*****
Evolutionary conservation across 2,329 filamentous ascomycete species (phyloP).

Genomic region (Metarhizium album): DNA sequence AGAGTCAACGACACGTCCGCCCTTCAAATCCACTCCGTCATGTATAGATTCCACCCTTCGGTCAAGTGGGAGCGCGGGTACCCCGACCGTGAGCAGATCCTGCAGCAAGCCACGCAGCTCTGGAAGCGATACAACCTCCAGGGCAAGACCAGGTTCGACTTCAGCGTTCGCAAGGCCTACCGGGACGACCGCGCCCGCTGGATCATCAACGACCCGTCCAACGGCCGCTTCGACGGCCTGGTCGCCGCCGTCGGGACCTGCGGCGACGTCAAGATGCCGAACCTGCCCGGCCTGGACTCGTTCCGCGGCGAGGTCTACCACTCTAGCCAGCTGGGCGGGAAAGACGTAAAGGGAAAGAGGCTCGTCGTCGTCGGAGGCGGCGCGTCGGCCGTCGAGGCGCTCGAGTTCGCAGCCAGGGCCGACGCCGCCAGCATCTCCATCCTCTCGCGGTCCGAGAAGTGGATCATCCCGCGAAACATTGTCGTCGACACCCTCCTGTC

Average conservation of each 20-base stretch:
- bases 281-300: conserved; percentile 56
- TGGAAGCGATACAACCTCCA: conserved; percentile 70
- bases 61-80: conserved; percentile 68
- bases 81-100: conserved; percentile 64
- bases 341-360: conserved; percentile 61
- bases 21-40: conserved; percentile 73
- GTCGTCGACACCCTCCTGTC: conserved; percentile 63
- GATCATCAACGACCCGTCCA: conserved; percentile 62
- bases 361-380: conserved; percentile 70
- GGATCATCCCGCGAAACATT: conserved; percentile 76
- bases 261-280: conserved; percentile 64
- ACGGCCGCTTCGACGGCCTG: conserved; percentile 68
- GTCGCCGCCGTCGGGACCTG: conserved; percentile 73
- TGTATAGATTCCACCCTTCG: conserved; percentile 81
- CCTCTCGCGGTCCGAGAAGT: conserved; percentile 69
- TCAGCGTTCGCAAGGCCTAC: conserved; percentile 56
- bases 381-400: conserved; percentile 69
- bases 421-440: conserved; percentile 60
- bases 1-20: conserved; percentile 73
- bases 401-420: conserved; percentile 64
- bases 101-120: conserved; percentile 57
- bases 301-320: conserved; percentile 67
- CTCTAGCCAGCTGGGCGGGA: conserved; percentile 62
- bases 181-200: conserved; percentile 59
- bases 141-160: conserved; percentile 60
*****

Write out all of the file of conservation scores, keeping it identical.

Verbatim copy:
Evolutionary conservation across 2,329 filamentous ascomycete species (phyloP).

Genomic region (Metarhizium album): DNA sequence AGAGTCAACGACACGTCCGCCCTTCAAATCCACTCCGTCATGTATAGATTCCACCCTTCGGTCAAGTGGGAGCGCGGGTACCCCGACCGTGAGCAGATCCTGCAGCAAGCCACGCAGCTCTGGAAGCGATACAACCTCCAGGGCAAGACCAGGTTCGACTTCAGCGTTCGCAAGGCCTACCGGGACGACCGCGCCCGCTGGATCATCAACGACCCGTCCAACGGCCGCTTCGACGGCCTGGTCGCCGCCGTCGGGACCTGCGGCGACGTCAAGATGCCGAACCTGCCCGGCCTGGACTCGTTCCGCGGCGAGGTCTACCACTCTAGCCAGCTGGGCGGGAAAGACGTAAAGGGAAAGAGGCTCGTCGTCGTCGGAGGCGGCGCGTCGGCCGTCGAGGCGCTCGAGTTCGCAGCCAGGGCCGACGCCGCCAGCATCTCCATCCTCTCGCGGTCCGAGAAGTGGATCATCCCGCGAAACATTGTCGTCGACACCCTCCTGTC

Average conservation of each 20-base stretch:
- bases 281-300: conserved; percentile 56
- TGGAAGCGATACAACCTCCA: conserved; percentile 70
- bases 61-80: conserved; percentile 68
- bases 81-100: conserved; percentile 64
- bases 341-360: conserved; percentile 61
- bases 21-40: conserved; percentile 73
- GTCGTCGACACCCTCCTGTC: conserved; percentile 63
- GATCATCAACGACCCGTCCA: conserved; percentile 62
- bases 361-380: conserved; percentile 70
- GGATCATCCCGCGAAACATT: conserved; percentile 76
- bases 261-280: conserved; percentile 64
- ACGGCCGCTTCGACGGCCTG: conserved; percentile 68
- GTCGCCGCCGTCGGGACCTG: conserved; percentile 73
- TGTATAGATTCCACCCTTCG: conserved; percentile 81
- CCTCTCGCGGTCCGAGAAGT: conserved; percentile 69
- TCAGCGTTCGCAAGGCCTAC: conserved; percentile 56
- bases 381-400: conserved; percentile 69
- bases 421-440: conserved; percentile 60
- bases 1-20: conserved; percentile 73
- bases 401-420: conserved; percentile 64
- bases 101-120: conserved; percentile 57
- bases 301-320: conserved; percentile 67
- CTCTAGCCAGCTGGGCGGGA: conserved; percentile 62
- bases 181-200: conserved; percentile 59
- bases 141-160: conserved; percentile 60